Book Review: Mutineer’s Moon

Mutineers' Moon (Dahak, #1)Mutineers’ Moon by David Weber

My rating: 4 of 5 stars

I started reading this during the recent onset of rainy weather here in Virginia, starting with the hurricane last month. There’s is something in my brain, a trigger, that associates cool, rainy weather with the trifecta of Saturday evenings, comic books, and pulpy science fiction/fantasy. It doesn’t get much pulpier than Weber’s Mutineer’s Moon, book 1 of the Dahak trilogy. (I’m actually reading the omnibus edition, but thought it would be more fair to list the books individually as I finished them.)

Its a little startling to realize that this book is just shy of twenty years old – the politics and climate of international affairs in the book, while a bit simplistic in some ways, still manage to resonate as being right on cue for modern day to near future Earth. You know, except for the fact that the moon is really a giant, orbiting alien space craft set to look like a moon when the proto-human population on the ship faced a mutiny. Except for that, of course.

I called it pulpy, and I’ll stand by that – don’t pick this book (or series) up if you are looking for deep discussions on human nature, highly correct science and scientific conjecture, or really deep, introspective science fiction. This is big explosions and quick action scenes that don’t necessarily always make sense in retrospect, but that work nicely in the context of the fast paced story that Weber has written.

If you’ve read the kind of books I review high, especially in the science fiction category, and agree with me, then this is probably a good fit. Its eye candy for the brain, in all the brain rotting sweetness our mother’s used to warn us about. And keep an eye on the moon, because there might be something up there keeping an eye on us, too.

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Epicly predictable, or epicly delicious?

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Yesterday, Stacey over at YA Fantasy Guide posted what I would consider highly inflammatory remarks about epic fantasy (“inflammatory,” of course, if your world is lucky to have as much karmic zen that a blog post is as disagreeable a thing as you can imagine 😉 ). To sum it up, she says YA epic fantasy isn’t selling because it is all the same boy-meets-fate story that would make even Campbell cringe at how repetitively close it is to the Hero’s Journey.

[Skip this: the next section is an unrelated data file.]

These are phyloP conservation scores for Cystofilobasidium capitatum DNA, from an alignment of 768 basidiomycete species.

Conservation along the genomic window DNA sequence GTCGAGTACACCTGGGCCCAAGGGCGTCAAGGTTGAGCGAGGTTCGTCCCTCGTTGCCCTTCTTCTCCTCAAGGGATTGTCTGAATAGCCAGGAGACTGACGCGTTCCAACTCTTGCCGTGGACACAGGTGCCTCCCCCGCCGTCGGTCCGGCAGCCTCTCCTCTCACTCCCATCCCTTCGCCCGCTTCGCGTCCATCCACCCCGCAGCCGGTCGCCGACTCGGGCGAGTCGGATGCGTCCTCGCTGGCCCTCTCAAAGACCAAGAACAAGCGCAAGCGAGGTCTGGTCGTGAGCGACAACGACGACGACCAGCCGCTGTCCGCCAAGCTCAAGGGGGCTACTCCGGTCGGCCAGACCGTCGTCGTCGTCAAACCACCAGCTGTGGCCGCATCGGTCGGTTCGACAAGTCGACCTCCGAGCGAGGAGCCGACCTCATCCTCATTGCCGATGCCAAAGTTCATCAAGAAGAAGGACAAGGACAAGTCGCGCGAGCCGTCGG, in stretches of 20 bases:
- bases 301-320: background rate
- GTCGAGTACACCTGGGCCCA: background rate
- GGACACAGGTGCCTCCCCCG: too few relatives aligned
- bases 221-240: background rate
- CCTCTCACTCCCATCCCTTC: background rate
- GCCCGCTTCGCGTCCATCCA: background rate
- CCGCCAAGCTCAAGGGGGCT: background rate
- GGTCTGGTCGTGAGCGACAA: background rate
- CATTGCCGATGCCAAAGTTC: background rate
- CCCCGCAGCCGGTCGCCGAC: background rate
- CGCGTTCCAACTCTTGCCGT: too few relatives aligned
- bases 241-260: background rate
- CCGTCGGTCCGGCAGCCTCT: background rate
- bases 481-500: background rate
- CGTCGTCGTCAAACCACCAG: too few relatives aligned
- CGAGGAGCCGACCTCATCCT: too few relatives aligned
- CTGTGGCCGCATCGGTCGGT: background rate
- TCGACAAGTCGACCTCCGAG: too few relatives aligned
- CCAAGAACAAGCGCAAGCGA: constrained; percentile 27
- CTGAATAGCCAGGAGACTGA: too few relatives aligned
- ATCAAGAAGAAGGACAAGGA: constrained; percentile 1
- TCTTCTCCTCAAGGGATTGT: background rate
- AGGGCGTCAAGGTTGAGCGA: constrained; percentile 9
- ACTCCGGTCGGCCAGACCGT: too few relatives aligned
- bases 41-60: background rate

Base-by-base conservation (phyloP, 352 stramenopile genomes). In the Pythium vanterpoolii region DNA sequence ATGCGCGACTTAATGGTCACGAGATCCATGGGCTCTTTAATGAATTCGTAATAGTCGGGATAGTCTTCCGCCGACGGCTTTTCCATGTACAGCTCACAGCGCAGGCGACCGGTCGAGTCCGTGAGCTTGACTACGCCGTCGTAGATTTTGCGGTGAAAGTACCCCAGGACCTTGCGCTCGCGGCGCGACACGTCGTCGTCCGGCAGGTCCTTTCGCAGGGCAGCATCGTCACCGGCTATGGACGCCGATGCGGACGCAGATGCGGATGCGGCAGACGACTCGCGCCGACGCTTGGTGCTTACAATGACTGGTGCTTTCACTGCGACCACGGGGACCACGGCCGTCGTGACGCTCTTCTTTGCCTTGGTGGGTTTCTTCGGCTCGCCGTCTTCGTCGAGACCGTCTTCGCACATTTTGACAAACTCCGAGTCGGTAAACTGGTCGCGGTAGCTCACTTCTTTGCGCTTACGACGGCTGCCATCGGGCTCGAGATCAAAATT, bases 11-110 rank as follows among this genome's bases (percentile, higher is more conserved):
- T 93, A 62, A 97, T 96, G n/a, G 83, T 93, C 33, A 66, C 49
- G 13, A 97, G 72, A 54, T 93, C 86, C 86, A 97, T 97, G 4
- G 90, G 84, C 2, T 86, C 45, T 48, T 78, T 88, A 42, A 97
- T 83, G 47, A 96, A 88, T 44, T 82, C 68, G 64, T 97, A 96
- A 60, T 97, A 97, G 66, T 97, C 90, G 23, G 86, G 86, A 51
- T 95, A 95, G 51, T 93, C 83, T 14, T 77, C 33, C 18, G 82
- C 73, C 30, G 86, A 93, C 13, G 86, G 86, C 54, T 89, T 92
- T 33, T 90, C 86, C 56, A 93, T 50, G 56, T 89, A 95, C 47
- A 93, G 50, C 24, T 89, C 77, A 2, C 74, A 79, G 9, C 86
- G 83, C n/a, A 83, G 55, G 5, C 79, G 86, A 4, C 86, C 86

Now, I’m no expert on “YA” epic fantasy. When I was in the category of Youth Aghast, our library tended to stock the less racy adult fantasy in the YA paperback racks, stuff that didn’t really fit but at the same time, hey, that works. The problem I have with Stacey’s assertion (besides the fact that it isn’t completely true) is that as a reader of this subgenre, I think she’s actually missing the whole point. But let’s start with the first of my contradictory statements.

Epic fantasy is not all the same story. This, of course, is the part where I point out that sometimes its a girl as the protag, or sometimes there are dragons and others orcs, and others, why, both! Especially in the last decade, as the “epic” gets longer and longer, we’re seeing some new trends that defy Stacey’s all encompassing plot summary. Granted, these changes haven’t completely filtered down to the YA level, but in adult books we have folks like Joe Abercrombie, who’s First Law trilogy brought us a cast of despicable characters, not a one of them without some major, often despicable, flaw – and who, by the end of the third book, you were actually rooting for, because the bad guys were even more stomach turning. And he does it with panache, I might add. Or there’s Steven Erikson’s Malazan series, which is certainly a contender for epic – and largely without the stereotype that Stacey asserts is the formula of epic fantasy.

The other half of it is the reason this formula is used so often is because when its done well, its sweet honey for the reading soul. Done well, you slip into this familiar world where you know the way things will flow, generally speaking, and wait for the author to feed you grapes to see which ones are sweet surprises. (Too metaphorical?) The formula is often repeated because handled by the right talent, it is an elixer you can’t generate artificially. I’ve said before that I think Brent Weeks, for all that his Night Angel trilogy fits this stereotype of fantasy, is one of the most underplayed, under-appreciated authors in the genre. What Durzo and Azoth pulled off was magical.

But I’ve strayed pretty far from the original point, which was more focussed on YA epic fantasy and the belief that it doesn’t sell because its too formulaic. To that, I give a tentative “maybe?”. What I think is really happening is that we’re seeing that YA readers will happily read YA epic fantasy when its good (hence the stray successes), but when its just poorly rehashed rote they would rather read “up a level” and get adult epic fantasy instead. (Huh. So maybe buying adult fantasy paperbacks for the YA section at the library wasn’t such a hair brained idea after all?) As more and more authors begin to stray into YA territory, though, I think we’ll see this reading group start to get some talent. We’ve certainly seen talent rising up (with acclaim) in the other subgenres, Cherrie Priest coming to mind immediately.

And wow, that’s more blog posts in two days than in a month. I think I should shove off for a bit now and let you mull that over 🙂

Recent Reads

Strikes me its been a while since I did a recent reads update (like, has it really been since last summer?). Rather than try and catch up on everything I’ve read since, I’ll just do the ones I finished in the last week or so. 🙂 Continue reading “Recent Reads”